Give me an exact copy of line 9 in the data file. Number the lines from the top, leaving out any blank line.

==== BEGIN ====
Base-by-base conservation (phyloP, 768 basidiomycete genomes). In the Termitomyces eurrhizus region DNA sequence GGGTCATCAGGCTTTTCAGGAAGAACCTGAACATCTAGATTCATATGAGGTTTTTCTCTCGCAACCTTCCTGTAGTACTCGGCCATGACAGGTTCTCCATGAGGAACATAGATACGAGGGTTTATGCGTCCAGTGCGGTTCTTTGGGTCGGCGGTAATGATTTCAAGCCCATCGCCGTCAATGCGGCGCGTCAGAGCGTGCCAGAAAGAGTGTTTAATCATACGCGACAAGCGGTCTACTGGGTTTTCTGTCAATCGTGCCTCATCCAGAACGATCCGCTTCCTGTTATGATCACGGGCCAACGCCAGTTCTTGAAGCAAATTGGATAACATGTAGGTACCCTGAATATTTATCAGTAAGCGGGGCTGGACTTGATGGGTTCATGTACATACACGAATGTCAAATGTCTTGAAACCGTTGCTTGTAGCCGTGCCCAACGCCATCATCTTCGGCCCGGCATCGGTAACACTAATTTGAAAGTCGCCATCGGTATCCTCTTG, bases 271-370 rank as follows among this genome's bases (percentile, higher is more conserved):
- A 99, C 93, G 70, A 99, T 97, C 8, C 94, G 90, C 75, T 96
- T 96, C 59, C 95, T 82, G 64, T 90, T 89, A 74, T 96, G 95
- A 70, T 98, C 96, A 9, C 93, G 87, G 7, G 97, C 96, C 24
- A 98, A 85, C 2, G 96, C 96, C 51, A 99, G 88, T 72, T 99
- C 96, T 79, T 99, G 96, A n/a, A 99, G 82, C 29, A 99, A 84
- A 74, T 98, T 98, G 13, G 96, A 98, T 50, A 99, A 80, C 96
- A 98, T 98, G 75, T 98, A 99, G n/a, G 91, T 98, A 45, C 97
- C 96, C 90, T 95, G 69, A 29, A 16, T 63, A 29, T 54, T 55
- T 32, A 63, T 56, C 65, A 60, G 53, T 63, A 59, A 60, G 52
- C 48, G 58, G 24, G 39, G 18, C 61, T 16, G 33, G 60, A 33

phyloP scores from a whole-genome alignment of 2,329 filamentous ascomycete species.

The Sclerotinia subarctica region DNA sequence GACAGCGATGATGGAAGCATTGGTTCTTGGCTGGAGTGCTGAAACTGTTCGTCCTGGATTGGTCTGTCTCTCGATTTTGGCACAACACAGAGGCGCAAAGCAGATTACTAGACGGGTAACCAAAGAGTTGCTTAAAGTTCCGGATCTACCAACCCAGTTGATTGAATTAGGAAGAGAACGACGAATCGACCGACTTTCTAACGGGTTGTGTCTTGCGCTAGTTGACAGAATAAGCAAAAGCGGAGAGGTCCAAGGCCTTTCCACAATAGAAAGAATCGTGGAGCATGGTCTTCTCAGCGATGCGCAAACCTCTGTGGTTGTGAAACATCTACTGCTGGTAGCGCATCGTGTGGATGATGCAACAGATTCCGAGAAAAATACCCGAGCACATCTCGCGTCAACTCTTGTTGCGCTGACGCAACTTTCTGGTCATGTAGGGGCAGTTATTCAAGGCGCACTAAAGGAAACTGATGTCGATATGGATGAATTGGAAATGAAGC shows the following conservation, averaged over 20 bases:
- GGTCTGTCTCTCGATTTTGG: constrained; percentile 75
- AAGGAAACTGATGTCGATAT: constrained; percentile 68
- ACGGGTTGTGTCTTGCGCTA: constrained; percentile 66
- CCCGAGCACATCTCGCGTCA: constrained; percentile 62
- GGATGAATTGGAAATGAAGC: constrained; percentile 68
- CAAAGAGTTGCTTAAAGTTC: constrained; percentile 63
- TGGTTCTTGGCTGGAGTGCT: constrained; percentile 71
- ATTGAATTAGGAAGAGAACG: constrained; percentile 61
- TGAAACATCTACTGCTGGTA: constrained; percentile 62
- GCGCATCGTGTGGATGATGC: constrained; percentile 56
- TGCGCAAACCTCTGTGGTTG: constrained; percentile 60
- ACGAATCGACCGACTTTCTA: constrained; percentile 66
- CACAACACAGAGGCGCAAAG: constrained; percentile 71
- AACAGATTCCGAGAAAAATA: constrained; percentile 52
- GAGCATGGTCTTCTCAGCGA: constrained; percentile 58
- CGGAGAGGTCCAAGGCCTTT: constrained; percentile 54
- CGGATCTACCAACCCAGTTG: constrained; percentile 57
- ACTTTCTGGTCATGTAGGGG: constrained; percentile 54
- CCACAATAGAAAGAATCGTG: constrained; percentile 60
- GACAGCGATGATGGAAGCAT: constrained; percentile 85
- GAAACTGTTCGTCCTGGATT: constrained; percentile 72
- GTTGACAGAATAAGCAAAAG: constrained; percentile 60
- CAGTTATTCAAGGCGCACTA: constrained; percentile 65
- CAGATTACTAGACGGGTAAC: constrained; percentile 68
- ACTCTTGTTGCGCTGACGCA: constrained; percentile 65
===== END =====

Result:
- C 96, C 90, T 95, G 69, A 29, A 16, T 63, A 29, T 54, T 55